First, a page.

Weave firm Axis Composites goes hi-tech
A university of Ulster spin-out company is bringing Northern Ireland’s weaving heritage firmly into the 21st century by producing carbon fibre fabrics for the manufacture of aircraft and space vehicles.
Axis Composites was established two years ago to bridge the gap between 3D advanced materials research at Ulster’s Engineering Composites Research Centre at Jordanstown and the commercialisation of 3D woven materials for advanced composites. Now the company’s 3D loom is ready to produce the first prototype 3D carbon fibre fabrics.
Up until now Axis has created and tested the 3D woven materials in a virtual environment but the company is now able to manufacture prototype 3D fabrics to demonstrate the special properties of the textiles.
A traditional loom has been rethreaded with individual strands of carbon fibre in preparation for its ‘recommissioning’ — the loom has the capacity to place precisely 2,304 stands.
The carbon fibre coming off the loom may have the appearance of woven ‘cloth’ but is in fact stronger than metal, yet lighter.
Just like flax, the carbon strands can be woven into a multitude of different widths, thicknesses, patterns and strengths and the third dimension, which comes from the through stitch, can also vary in thickness, width and pattern.
Already firms like Bombardier are making wings and other aerospace parts for planes from composites in Belfast.
Dr Alistair McIlhagger, director of Axis Composites, said that the materials will have many applications in the manufacture of aircraft, space vehicles, surveillance drones, wind turbines or protective garments.
“For example, aircraft are traditionally built from strong metals such as aluminium and titanium but these materials are also heavy,” he said.
“Rising fuel costs mean that aircraft manufacturers are constantly seeking new materials to reduce drag and improve fuel efficiency. In essence, clever design will reduce service costs.”
Steven Kirby, managing director of Axis Composites, said that he is confident that the project will create many high-quality jobs.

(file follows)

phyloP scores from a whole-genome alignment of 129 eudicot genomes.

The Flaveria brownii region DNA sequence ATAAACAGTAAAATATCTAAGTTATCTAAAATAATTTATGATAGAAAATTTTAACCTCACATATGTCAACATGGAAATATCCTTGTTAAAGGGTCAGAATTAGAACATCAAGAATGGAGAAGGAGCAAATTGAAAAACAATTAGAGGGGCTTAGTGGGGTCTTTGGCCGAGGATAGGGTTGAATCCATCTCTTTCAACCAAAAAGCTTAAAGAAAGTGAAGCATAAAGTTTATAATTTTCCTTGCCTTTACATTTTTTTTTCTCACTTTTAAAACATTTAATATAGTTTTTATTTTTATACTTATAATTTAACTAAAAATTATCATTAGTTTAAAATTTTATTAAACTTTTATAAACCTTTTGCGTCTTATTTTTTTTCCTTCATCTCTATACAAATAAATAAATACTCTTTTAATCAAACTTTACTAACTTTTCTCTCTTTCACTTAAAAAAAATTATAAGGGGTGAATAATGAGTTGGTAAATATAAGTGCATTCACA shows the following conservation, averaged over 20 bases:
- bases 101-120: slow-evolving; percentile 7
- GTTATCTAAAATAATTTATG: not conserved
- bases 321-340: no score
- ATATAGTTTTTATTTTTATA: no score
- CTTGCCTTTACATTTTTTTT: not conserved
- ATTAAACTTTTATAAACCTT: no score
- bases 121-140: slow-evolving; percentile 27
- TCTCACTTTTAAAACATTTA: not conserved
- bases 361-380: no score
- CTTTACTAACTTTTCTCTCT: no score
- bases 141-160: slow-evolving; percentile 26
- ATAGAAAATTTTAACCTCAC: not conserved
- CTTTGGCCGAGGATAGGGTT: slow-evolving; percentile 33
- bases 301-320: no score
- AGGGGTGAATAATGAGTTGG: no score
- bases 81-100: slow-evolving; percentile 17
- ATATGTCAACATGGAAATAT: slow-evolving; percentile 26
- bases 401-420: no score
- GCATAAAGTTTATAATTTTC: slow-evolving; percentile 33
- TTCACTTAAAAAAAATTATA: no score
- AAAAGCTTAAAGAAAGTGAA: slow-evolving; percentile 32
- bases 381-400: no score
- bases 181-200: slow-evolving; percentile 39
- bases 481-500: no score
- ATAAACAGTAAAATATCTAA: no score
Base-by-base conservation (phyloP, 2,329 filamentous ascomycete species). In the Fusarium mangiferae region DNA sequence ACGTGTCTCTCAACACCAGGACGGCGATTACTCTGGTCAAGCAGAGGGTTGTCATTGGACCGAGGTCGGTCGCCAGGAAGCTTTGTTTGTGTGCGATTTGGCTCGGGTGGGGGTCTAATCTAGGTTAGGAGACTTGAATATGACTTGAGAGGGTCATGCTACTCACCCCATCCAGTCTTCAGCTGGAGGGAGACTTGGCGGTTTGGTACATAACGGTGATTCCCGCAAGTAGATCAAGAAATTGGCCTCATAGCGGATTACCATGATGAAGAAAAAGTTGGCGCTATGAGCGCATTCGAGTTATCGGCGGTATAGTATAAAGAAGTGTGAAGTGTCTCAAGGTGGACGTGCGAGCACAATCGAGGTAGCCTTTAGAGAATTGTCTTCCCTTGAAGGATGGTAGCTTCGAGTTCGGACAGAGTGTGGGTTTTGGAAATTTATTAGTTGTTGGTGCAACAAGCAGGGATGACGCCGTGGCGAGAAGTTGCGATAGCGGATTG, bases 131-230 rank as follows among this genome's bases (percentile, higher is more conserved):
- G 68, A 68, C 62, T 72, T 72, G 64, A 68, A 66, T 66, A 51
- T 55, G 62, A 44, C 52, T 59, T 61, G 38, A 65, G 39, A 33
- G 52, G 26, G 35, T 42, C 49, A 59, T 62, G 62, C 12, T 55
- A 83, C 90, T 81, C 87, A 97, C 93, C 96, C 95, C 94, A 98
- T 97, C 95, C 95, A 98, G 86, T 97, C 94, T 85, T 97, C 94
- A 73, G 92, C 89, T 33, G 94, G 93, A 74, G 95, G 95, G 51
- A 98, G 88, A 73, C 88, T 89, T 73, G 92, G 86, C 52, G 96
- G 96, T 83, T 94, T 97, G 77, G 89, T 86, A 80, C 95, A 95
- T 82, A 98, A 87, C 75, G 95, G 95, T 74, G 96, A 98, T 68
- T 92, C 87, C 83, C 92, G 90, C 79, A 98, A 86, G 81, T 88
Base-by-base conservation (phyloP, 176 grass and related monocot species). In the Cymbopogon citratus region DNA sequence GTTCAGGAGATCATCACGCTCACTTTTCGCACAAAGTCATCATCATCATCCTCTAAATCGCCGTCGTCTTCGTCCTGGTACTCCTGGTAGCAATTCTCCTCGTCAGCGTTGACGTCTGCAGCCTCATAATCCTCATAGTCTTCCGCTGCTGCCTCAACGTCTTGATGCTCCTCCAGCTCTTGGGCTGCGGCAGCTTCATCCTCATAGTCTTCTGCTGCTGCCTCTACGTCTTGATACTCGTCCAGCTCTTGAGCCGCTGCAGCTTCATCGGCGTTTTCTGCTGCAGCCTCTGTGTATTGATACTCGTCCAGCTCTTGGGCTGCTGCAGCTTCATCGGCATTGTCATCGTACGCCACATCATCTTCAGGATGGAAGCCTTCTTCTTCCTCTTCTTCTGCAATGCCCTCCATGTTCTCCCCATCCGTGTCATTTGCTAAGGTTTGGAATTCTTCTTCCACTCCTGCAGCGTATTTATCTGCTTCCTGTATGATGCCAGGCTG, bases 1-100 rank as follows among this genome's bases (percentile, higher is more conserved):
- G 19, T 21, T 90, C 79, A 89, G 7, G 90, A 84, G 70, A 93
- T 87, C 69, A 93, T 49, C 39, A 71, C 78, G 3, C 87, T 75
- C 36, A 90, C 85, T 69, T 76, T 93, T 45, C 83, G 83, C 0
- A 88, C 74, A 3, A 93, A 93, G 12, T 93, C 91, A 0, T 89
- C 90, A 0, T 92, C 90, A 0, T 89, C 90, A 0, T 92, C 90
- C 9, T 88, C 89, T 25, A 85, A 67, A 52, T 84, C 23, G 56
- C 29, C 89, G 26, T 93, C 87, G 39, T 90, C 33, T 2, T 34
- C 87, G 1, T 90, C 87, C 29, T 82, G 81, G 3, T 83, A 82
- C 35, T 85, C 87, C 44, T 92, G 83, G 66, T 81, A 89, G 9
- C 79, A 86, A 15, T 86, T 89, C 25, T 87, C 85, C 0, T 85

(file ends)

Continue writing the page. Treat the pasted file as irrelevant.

“Carbon fibre is already widely used in the aerospace industry but in a laminated form where multiple layers of the material are heated under pressure to produce a composite.” he said.
“Although our initial focus is the aerospace industry, there are many exciting possibilities where this new advanced material can be used.
“In fact, think of any industry and you’d be hard pressed to come up with one that doesn’t have a need for a high performance material that is lighter and more durable than what is currently used”.
Commercialisation manager at the University of Ulster, Dr John MacRae added that the industrial textile heritage associated with the project goes back centuries.
“It is nice to know that the traditions, skills and machines developed locally by past generations can still create jobs,” he said.
“It is nicer still to look through an aircraft window and realise that the technology which is keeping the wings together has its roots in the thatched cottage around the shores of Lough Neagh hundreds of years ago,” Dr MacRae added.
STORY SO FAR
Ulster’s strong weaving tradition dates back over 300 years. Originally it was a cottage industry around the shores of Lough Neagh. With industrialisation, weavers moved to Belfast, Lisburn and Lurgan and by the late 19th century, Belfast had become the linen capital of the world. Instead of the usual threads spun from plants such as flax, cotton and wool, the University of Ulster is using strands of advanced fibres such as carbon and basalt.
Belfast Telegraph Digital